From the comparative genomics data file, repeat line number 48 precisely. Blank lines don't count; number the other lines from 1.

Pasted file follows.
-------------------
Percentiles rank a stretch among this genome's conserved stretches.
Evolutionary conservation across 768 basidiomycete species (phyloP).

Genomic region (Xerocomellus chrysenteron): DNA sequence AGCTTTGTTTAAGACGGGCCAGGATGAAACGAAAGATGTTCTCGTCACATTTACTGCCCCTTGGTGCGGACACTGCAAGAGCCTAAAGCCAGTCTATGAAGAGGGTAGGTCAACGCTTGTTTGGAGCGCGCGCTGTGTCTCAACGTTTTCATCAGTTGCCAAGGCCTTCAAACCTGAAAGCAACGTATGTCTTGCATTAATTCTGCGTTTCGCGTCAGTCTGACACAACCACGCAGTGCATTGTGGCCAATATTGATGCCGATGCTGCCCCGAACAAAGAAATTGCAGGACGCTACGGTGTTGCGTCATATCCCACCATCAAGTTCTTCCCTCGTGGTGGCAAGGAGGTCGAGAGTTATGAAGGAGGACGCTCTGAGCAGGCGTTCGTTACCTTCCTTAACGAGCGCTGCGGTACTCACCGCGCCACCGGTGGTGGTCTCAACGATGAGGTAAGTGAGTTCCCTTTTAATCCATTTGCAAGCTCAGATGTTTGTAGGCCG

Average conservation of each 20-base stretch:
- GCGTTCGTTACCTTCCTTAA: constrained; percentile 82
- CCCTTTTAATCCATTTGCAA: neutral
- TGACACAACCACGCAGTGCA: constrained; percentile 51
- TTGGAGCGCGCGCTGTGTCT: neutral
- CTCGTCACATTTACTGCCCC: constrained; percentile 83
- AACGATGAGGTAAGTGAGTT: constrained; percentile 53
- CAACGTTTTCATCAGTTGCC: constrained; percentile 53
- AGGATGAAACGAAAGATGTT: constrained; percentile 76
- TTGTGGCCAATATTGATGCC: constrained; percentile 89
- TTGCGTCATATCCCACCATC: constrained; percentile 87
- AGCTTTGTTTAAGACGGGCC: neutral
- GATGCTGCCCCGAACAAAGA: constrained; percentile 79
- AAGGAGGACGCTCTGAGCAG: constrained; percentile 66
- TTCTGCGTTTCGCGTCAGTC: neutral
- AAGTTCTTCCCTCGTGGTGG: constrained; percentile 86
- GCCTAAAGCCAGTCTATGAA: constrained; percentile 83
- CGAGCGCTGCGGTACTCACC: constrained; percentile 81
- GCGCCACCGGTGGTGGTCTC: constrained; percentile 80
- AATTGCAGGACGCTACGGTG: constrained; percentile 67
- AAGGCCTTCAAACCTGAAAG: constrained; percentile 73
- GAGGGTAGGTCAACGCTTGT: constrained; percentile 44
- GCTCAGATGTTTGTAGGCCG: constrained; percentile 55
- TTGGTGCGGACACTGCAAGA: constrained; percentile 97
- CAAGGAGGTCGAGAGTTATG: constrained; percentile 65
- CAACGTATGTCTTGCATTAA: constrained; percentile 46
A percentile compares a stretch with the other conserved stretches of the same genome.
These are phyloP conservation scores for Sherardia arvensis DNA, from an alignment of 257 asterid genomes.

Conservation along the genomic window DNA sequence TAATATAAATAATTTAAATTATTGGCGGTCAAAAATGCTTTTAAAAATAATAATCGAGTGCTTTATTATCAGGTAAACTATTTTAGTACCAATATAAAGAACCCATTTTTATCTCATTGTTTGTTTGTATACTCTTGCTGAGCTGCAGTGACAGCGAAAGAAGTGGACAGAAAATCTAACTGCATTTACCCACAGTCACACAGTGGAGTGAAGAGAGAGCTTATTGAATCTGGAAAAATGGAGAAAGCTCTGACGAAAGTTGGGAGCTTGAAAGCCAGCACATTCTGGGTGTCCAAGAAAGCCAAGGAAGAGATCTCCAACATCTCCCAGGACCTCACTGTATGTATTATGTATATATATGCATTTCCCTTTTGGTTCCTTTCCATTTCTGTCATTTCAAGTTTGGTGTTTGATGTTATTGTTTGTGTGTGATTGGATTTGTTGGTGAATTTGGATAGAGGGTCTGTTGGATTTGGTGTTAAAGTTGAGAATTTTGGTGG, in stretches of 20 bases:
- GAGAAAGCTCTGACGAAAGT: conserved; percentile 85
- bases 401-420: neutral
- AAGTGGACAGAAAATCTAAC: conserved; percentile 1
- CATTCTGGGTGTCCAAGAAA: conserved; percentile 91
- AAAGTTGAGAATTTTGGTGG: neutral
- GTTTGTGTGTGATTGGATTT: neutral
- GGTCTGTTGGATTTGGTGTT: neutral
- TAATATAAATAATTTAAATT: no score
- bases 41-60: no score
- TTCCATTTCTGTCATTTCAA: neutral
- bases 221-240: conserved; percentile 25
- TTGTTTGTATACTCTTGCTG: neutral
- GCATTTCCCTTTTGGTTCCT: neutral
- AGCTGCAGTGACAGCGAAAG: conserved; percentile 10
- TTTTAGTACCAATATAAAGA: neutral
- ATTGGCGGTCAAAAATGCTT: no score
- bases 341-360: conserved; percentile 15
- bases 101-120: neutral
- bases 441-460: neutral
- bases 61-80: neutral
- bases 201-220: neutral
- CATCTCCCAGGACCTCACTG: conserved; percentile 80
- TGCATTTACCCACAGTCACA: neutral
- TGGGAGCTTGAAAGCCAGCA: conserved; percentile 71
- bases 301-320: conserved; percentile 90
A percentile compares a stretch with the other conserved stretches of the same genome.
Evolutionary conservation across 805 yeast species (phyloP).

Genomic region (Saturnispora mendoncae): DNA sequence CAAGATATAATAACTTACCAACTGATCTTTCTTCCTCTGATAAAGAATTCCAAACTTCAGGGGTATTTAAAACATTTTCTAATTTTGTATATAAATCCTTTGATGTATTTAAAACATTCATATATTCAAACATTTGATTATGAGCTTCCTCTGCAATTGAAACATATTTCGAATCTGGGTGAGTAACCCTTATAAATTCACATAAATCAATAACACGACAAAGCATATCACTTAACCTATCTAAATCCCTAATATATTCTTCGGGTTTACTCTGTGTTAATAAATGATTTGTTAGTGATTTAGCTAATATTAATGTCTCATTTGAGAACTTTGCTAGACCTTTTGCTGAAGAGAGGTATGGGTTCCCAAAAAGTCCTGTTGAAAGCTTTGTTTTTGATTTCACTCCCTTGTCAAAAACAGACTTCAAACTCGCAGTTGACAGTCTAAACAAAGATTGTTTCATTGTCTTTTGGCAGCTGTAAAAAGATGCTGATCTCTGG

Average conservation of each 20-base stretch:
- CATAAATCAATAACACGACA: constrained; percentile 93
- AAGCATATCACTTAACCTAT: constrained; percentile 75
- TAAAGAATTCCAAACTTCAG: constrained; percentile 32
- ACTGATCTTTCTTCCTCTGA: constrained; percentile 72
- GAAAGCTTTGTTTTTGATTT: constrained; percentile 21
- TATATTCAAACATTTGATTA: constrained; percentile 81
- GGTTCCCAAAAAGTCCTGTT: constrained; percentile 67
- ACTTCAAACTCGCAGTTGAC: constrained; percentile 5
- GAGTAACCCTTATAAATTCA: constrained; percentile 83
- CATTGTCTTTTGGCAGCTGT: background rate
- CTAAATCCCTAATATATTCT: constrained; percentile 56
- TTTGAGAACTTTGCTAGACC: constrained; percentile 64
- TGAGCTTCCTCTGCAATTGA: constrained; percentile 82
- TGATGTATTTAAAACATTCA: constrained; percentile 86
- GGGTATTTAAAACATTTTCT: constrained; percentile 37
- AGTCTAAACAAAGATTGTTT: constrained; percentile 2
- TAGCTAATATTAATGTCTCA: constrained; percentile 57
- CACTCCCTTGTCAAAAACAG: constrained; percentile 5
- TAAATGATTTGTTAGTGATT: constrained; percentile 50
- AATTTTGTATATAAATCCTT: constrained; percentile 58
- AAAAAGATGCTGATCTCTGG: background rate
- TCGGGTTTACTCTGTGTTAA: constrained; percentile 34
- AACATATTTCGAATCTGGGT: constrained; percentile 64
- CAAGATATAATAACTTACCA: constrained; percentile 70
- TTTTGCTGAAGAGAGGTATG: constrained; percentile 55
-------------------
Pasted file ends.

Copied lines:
- ATTGGCGGTCAAAAATGCTT: no score